We now turn to the law on collective bargaining by employees in public education. While public employees do not have the right to strike, Jefferson County Teachers Ass'n v. Board of Education of Jefferson County, Ky., 463 S.W.2d 627 (1970) cert. den. 404 U.S. 865, 92 S. Ct. 75, 30 L. Ed. 2d 109, a public agency may elect to negotiate with a representative of its employees, although it has no duty to do so. Board of Trustees of University of Kentucky v. Public Emp. Council No. 51 American Federation of State, County and Municipal Employees, AFL-CIO, Ky., 571 S.W.2d 616 (1978). In Board of Trustees it was held that the Board did not have authority to enter into an agreement recognizing one organization designated as bargaining agent by one group of employees as the exclusive representative of all employees. Although Board of Trustees was a case involving a public university, we believe the same principles apply in public school cases. The decision in Board of Trustees was based on the fact that the statutes gave the Board exclusive jurisdiction to control such employment matters as compensation, appointments, suspension and termination. KRS 164.220, KRS 164.225 and KRS 164.230. Under such statutes as KRS 161.750, KRS 161.760, KRS 161.765 and KRS 161.790, school boards are given the authority to make the decisions on salaries, termination, non-renewal of contracts and demotion. We hold that the Board of Education of Fayette County could not designate any individual or group representing a group of employees as exclusive representative for all employees.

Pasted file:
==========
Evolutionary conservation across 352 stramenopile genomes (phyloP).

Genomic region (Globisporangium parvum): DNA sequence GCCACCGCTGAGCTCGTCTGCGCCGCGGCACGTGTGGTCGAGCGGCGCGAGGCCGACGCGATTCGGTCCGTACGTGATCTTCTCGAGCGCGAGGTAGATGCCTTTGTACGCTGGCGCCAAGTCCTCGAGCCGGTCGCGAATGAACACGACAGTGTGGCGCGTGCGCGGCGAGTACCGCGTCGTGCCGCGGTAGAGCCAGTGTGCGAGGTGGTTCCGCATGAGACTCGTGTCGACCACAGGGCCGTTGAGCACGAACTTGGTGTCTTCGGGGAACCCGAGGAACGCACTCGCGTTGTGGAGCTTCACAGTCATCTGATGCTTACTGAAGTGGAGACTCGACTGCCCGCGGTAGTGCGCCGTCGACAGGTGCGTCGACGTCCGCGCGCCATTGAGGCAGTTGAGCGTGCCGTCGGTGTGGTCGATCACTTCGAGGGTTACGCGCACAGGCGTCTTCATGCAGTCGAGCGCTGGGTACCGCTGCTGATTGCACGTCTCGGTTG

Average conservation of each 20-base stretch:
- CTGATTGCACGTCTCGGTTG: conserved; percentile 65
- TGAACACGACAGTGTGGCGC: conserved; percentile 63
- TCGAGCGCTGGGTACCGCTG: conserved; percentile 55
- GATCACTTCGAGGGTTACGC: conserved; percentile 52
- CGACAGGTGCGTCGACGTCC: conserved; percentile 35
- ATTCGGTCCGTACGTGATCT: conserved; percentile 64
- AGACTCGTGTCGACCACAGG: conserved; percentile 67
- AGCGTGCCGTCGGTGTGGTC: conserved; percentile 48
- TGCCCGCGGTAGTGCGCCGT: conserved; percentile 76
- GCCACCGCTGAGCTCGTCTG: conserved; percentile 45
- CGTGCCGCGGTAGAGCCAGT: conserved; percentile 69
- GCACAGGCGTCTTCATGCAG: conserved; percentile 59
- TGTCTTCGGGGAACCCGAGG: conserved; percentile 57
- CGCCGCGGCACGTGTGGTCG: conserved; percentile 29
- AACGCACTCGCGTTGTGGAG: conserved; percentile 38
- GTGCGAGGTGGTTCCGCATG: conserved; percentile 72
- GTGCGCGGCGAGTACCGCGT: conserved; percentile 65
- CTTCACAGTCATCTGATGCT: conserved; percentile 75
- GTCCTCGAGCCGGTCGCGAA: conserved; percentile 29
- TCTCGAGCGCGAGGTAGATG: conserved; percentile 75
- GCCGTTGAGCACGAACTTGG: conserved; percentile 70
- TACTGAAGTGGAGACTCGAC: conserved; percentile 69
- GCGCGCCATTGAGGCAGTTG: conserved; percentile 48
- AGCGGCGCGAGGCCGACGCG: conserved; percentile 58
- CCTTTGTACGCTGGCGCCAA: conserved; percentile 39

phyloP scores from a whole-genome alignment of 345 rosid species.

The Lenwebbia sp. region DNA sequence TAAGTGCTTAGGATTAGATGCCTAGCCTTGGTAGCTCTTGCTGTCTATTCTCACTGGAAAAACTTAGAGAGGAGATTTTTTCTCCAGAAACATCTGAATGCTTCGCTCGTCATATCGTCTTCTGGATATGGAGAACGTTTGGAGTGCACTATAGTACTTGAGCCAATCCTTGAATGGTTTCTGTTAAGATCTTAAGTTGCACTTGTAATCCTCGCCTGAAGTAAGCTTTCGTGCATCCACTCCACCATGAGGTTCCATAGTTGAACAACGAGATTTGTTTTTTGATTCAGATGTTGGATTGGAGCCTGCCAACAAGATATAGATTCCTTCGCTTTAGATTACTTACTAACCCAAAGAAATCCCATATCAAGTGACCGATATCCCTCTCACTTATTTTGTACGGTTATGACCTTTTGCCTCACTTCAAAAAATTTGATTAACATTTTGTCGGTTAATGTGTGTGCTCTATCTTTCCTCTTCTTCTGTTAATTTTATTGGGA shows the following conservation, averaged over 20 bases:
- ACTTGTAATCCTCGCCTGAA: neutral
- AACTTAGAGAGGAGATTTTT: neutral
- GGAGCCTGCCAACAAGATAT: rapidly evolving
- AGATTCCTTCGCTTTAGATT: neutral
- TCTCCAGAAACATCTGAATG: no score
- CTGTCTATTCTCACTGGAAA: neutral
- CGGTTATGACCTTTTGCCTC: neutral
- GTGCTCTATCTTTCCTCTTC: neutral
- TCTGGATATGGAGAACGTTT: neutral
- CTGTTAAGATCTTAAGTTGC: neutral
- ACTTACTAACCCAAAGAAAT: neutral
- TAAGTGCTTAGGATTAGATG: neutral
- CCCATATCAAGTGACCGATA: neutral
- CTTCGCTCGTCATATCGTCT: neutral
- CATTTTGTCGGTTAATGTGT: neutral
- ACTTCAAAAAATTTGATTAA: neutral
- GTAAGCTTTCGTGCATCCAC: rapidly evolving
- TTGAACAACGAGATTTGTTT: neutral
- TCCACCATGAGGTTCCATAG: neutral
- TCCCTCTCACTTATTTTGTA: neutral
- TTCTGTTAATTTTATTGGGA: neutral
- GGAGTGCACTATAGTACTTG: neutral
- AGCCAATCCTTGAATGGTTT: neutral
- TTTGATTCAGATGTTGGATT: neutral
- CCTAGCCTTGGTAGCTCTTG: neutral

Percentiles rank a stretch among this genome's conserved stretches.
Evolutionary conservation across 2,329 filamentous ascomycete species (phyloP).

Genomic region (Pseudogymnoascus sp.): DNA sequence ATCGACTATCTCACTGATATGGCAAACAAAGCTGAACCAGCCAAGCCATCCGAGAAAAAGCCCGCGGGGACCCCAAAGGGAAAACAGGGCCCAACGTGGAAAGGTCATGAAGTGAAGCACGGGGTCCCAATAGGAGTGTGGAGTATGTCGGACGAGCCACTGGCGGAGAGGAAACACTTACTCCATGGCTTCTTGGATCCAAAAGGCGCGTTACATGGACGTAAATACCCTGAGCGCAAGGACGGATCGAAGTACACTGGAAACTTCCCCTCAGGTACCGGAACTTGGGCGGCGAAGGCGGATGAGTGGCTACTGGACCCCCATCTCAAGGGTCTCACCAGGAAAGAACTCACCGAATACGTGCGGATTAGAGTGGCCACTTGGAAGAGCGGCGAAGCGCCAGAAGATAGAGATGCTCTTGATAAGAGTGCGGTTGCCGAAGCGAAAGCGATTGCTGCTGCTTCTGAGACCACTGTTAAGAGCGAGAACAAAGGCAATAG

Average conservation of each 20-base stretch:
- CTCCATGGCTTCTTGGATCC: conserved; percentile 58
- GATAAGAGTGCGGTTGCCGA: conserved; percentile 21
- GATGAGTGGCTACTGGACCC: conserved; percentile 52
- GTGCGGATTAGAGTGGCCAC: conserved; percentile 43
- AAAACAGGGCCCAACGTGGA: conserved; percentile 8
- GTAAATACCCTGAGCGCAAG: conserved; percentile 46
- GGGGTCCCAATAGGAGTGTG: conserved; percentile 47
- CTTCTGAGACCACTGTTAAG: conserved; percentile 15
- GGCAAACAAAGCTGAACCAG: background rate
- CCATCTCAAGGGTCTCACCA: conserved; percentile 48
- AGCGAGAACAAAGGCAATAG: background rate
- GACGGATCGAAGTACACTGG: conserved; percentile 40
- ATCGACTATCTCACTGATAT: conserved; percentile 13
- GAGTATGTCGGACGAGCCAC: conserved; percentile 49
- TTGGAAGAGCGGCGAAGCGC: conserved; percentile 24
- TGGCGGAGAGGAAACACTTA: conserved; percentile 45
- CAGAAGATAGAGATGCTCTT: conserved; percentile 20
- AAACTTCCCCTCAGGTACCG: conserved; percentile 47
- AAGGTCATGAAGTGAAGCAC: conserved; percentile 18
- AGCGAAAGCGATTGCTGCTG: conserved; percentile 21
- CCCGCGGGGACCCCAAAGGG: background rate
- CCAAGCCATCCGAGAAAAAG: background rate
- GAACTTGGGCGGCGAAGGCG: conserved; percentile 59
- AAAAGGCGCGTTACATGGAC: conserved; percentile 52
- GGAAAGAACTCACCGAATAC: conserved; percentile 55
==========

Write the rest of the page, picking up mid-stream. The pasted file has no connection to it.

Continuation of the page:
The next issue to be decided is whether the agreement between the Board of Education of Fayette County and F. C. E. A. had the effect of designating F. C. E. A. as an exclusive representative of the school system's employees. In order to do this, we must look at the wording of the agreement. In order for the terms of the agreement to take effect, it was to be ratified by the Board and by the Association. Other teachers or teacher groups were not given the opportunity to ratify or reject. Yet, the contract reads that the ratified agreement "shall be adopted as policy for all teachers in the Fayette County Public Schools (Emphasis added)."